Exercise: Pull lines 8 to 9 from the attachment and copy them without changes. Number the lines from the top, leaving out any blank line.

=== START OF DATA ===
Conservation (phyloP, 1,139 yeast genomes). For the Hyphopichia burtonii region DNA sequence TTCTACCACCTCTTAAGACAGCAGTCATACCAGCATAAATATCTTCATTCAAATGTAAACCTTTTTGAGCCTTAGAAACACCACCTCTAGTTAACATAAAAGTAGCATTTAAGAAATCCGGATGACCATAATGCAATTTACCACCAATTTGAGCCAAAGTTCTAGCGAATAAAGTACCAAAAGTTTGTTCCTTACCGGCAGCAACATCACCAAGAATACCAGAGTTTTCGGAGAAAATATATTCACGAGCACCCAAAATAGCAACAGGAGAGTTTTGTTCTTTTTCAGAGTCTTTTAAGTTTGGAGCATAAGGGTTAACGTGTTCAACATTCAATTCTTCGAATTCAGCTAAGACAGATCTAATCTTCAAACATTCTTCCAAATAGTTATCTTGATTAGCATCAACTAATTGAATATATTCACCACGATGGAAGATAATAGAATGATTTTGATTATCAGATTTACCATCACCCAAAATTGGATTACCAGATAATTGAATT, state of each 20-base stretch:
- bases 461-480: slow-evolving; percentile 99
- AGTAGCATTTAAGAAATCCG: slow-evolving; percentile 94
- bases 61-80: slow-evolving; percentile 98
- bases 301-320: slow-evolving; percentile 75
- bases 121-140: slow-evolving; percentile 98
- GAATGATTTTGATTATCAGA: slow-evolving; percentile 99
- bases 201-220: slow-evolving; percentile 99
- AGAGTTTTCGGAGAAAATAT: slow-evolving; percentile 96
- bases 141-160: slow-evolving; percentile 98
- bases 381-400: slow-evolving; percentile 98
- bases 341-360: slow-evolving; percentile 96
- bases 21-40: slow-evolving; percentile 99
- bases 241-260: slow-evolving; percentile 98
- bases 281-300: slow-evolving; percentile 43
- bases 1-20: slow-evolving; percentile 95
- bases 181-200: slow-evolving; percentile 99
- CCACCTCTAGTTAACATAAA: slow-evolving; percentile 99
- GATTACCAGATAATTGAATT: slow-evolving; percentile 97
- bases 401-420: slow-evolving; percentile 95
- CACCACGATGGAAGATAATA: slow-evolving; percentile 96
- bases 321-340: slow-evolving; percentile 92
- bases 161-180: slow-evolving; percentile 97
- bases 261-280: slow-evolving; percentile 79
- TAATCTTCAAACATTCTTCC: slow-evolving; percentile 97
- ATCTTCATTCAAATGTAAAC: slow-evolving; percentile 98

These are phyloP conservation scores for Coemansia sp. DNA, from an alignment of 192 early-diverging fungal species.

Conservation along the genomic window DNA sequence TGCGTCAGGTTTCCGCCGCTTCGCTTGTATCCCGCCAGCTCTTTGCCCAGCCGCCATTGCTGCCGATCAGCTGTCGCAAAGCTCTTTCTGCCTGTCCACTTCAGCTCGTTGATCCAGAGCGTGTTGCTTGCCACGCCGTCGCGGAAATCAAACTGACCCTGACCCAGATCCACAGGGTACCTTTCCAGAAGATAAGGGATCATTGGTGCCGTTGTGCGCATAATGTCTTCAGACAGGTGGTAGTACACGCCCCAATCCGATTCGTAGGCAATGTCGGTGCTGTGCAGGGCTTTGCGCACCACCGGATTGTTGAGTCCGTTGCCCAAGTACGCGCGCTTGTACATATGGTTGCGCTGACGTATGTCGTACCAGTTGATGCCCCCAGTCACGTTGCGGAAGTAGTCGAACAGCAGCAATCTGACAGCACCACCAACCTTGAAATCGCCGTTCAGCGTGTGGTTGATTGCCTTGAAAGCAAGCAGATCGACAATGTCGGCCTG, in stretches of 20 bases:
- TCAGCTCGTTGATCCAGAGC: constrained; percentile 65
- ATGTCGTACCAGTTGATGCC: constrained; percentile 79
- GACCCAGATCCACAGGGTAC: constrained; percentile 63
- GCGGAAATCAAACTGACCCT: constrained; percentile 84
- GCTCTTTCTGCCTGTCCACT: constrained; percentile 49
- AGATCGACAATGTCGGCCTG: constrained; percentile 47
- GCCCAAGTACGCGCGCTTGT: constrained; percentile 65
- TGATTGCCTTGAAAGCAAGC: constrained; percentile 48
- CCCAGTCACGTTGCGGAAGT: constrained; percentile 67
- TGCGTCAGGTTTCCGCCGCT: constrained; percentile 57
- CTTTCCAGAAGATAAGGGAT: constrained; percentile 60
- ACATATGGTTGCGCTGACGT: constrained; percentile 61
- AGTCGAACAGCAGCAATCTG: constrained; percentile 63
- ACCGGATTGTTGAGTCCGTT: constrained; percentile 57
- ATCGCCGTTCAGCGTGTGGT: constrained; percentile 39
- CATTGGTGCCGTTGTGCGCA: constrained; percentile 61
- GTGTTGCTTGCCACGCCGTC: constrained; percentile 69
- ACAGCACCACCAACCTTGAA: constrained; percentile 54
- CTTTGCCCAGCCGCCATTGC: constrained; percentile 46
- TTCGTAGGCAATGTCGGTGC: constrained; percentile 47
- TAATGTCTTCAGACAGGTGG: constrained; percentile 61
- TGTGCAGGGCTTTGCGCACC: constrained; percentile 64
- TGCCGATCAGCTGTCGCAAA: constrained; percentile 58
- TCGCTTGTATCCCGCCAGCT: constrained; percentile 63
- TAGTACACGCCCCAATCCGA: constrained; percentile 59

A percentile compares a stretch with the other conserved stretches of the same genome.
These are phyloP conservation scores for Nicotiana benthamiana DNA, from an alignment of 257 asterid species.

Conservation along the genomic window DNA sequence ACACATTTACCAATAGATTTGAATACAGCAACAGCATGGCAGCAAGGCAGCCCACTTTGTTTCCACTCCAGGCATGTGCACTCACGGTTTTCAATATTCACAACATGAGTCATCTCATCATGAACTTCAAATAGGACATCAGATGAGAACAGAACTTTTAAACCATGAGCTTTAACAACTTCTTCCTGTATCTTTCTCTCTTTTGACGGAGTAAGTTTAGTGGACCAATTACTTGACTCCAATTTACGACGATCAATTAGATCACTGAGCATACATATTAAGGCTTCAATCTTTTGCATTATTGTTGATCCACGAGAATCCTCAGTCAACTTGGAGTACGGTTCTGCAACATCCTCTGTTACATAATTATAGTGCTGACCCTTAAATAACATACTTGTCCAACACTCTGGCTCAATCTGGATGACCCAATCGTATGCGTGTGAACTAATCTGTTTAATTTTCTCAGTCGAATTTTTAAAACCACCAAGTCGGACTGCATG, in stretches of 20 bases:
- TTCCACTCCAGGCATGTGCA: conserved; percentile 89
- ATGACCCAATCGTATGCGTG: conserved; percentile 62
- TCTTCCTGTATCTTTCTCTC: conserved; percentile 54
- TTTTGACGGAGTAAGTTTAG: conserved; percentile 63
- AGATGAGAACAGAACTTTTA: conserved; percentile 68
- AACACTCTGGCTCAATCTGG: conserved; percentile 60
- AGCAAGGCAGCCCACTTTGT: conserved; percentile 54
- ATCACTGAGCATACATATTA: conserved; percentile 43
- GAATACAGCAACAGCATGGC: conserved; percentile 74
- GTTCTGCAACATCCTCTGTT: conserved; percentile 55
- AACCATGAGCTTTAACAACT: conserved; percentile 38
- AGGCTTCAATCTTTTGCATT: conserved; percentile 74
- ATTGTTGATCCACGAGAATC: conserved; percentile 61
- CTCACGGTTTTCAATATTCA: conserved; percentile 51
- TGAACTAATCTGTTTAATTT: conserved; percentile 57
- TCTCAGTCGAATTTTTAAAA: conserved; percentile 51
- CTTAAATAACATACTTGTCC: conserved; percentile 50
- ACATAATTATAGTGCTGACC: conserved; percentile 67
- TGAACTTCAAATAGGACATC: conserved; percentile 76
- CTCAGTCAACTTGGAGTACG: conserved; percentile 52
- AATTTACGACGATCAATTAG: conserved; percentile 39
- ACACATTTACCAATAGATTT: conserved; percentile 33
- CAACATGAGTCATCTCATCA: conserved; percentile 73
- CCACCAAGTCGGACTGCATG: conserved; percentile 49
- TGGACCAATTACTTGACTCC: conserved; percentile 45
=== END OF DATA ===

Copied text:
- bases 201-220: slow-evolving; percentile 99
- AGAGTTTTCGGAGAAAATAT: slow-evolving; percentile 96